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Al Jazeera English Reports on Issues at Stake in the Elections

Eye on Arab Media

New America Media, News Analysis, Jalal Ghazi Posted: Sep 04, 2008

SAN FRANCISCO -- While mainstream American television networks were primarily focused on the theatrics inside the Democratic and Republican conventions, Al Jazeera English provided in-depth reporting on issues at stake in the American elections: the healthcare system, immigration and racial equality.

Health Care

On Aug. 29 at 6 p.m., as I was about to leave my office, I scanned CNN, MSNBC and Fox only to find out that they were preoccupied with a new election hype. This time, it was GOP presidential nominee John McCain's selection of Alaska Governor Sarah Palin as his running mate.

Al Jazeera English, however, was reporting about the dire conditions of the U.S. health care system and how uninsured Americans feel toward the two candidates.

The story appeared on We the People, a series that examines election issues not as wonkish policy debate, but as they concern the American people. In this instance, two ordinary Colorado women, both of whom suffered from pain in their throats, were the subjects of the program on the uninsured.

While 23-year-old Natasha Stringfellow of Denver County is entitled to free health care in Denver Health, Cheryl Brauer, who lives outside the county in Commerce City, is not.

Like millions of uninsured Americans, Brauer ignored the pain and continued working until it became unbearable. By then, the cancer had spread into her voice box.

Brauer showed an Al Jazeera English two photographs, which she took of herself before the surgery.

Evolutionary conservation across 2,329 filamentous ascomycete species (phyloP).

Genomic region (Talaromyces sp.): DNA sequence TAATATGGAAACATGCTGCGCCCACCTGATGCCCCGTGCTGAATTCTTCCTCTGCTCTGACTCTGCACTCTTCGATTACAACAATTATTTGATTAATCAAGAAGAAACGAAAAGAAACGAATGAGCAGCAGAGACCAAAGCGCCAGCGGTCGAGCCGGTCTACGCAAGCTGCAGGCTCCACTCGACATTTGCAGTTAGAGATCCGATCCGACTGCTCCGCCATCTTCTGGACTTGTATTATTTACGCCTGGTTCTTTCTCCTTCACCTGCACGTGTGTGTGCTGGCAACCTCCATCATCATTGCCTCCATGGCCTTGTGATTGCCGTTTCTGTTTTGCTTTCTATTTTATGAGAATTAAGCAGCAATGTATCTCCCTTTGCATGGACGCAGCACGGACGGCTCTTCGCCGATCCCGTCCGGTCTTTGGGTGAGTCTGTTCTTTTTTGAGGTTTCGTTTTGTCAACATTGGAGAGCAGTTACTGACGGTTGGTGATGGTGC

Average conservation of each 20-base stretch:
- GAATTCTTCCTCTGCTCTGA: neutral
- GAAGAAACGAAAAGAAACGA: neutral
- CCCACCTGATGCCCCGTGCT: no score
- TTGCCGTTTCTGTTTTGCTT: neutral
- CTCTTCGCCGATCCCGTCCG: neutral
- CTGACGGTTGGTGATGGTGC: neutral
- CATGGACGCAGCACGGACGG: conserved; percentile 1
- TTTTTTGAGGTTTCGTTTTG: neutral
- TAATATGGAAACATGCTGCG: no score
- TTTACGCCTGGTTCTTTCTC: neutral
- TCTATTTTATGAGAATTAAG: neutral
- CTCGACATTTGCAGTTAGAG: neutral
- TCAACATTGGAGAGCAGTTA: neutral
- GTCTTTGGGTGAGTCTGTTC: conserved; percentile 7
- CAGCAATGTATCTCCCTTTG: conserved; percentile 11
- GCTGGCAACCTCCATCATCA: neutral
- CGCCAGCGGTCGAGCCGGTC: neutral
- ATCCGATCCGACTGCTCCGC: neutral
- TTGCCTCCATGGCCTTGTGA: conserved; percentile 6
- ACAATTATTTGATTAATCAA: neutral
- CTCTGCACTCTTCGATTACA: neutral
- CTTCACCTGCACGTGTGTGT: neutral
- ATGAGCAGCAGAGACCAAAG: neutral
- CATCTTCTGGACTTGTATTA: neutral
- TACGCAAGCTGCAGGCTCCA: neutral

That was the last time I would ever look like that, she said. I still had a voice, I still had a neck, I still looked like a normal person.

Brauer must now spend the rest of her life communicating through an artificial voice aid she holds close to her throat.

Dr. Patricia Gabow, CEO of Denver Health, told Al Jazeera English Last year alone, 40 percent of our charges were to people who could not pay us. Denver Heath is not the only safety net institution that is overburdened by uninsured Americans.

The Mission of Mercy project (MOM), which provides free dental care is provided to the poor, elderly, disabled and uninsured in rural America, was the focus of "Inside USA", a weekly half-hour program that also focuses on issues at stake in the American elections.


Al Jazeera English, which reaches more than 110 million homes worldwide, has been providing more in-depth reports on immigration than one tends to see on mainstream television programs, including Foxs Bill O'Reilly and CNN's Lou Dobbs.

The Aug. 22 edition of Inside USA shed light on the lives of undocumented farm workers, who comprise more than 50 percent of Americas farm labor.

Antonio Rodriguez from the United Farm Workers of America told Al Jazeera English, growers and farm labor contractors have their workers work at the same pace they always do, even during extremely hot temperature. He continued, We are suffering right now from a major epidemic of farm workers dying because of heat strokes in the fields. In the last three months alone, five immigrant farm workers died in California fields.

Rep. Luis Gutierrez, D-Ill. said on Al Jazeera English that a dozen children ranging from 14 and 16 were working double shifts, with the full knowledge of their supervisors. This revelation was made after a recent immigration raid on an agro-processor in Iowa, which led to the arrest of hundreds of undocumented workers.

Al Jazeeras Sebastian Walker traced the source of migrant farm workers on the Mexican side where entire farming towns across the country are now deserted.

Victor Quintana, an official from Chihuahua, Mexico, showed Al Jazeera English camera an abandoned field where Mexican farmers left their homes, tractors and equipment because they couldn't compete with the cheap food that subsidized U.S. agribusiness is shipping into Mexico.